@Greatest I am,
Greatest I am wrote:
I also thought that Yahweh was the Jewish god, yet Christianity does not have Yahweh following his own law. Christians have Yahweh murdering his own son as a sacrifice that goes against most sane laws.
God didn't kill Jesus. Jesus was crucified, like many other victims of crucifixion, because ruling authorities failed to forgive and take mercy on sinners, as Jesus preached. Sin is judged through natural patterns of cause and effect. We can forgive and have mercy on each other because we are all guilty of sin and thus condemned to death. What Jesus did was bring us realization of eternal life through rebirth.
Ezekiel 18:20 The soul that sinneth, it shall die. The son shall not bear the iniquity of the father, neither shall the father bear the iniquity of the son: the righteousness of the righteous shall be upon him, and the wickedness of the wicked shall be upon him.
Deuteronomy 24:16 (ESV) "Fathers shall not be put to death because of their children, nor shall children be put to death because of their fathers. Each one shall be put to death for his own sin.
God, it seems to me, has screwed up creation and wants to blame the creation for his own
The creation includes the possibility of sinning, but it excludes the possibility of sin failing to cause harm. I.e. you can choose to steal, but you can't prevent your act of theft from causing loss/harm to whomever you steal from.
That is simply the interaction of free will with deterministic causation. Some interactions involve free will while others involve mechanistic determination. It isn't true to say that you don't have a choice when you do, or that a falling stone has a choice whether to keep falling or stop in mid-air.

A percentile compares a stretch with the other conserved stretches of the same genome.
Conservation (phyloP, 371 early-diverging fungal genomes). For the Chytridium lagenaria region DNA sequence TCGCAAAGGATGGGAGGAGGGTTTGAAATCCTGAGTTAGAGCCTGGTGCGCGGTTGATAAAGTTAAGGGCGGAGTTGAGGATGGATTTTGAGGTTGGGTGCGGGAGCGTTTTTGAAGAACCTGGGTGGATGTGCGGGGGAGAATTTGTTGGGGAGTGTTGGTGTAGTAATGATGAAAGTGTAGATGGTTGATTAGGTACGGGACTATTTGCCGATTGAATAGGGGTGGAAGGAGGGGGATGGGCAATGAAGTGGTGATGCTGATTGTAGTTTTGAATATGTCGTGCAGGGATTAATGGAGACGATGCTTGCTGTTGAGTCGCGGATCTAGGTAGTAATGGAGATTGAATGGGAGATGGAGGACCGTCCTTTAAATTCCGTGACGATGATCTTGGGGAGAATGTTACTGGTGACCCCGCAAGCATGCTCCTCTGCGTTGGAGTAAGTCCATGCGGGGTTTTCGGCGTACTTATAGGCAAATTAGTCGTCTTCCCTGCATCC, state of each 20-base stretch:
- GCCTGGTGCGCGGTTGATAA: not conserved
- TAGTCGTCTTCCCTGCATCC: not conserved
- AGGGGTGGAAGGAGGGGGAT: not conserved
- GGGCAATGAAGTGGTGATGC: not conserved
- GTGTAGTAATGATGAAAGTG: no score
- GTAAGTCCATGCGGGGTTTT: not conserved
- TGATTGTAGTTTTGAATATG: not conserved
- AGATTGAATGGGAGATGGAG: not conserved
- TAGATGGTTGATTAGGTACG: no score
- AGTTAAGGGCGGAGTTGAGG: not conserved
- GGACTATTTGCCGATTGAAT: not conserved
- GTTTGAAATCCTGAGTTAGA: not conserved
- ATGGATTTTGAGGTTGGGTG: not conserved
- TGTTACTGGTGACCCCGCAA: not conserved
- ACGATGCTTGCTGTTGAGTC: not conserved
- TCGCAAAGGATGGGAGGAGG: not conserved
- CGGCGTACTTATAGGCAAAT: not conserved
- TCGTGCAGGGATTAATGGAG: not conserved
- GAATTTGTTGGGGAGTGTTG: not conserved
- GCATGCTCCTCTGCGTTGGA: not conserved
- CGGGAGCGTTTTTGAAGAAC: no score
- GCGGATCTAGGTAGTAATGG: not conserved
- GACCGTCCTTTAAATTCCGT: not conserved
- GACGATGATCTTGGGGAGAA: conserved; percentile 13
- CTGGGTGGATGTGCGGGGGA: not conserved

Both free will and deterministic causation occur within the creation. Free will may itself be a product of deterministic mechanisms taking place within the brain, but somehow that doesn't prevent us from having and exercising choices in certain situations.
Saying that God 'blames' us for things is a projection of human egotistical logic onto God. When an apple falls out of a tree and hits you on the head, it is not because God 'blamed' you for standing under the tree at the moment the apple fell. On the other hand, though, if you were standing under the tree because you were picking apples in an orchard planted by choice, and you made the choice to work in the orchard, and you made the choice to stand under the tree even though you knew that apples were ripening and falling regularly, etc. then you could probably extrapolate some pattern of causation that attributes blame to various moments of decision-making, AS WELL AS to the natural phenomena that helped the apple fall, such as ripening/softening of fruit, gravity, wind, etc.
All those various factors interact to cause effects, and they include human choices/actions as well as natural forces and patterns of causation. By attributing the entirety of the universe and all its causal complexities to God, you can blame God for everything and anything, but it would be like slipping and falling when you walk into a local store and then blaming the CEO of the corporation. I.e. it would be sloppy logic.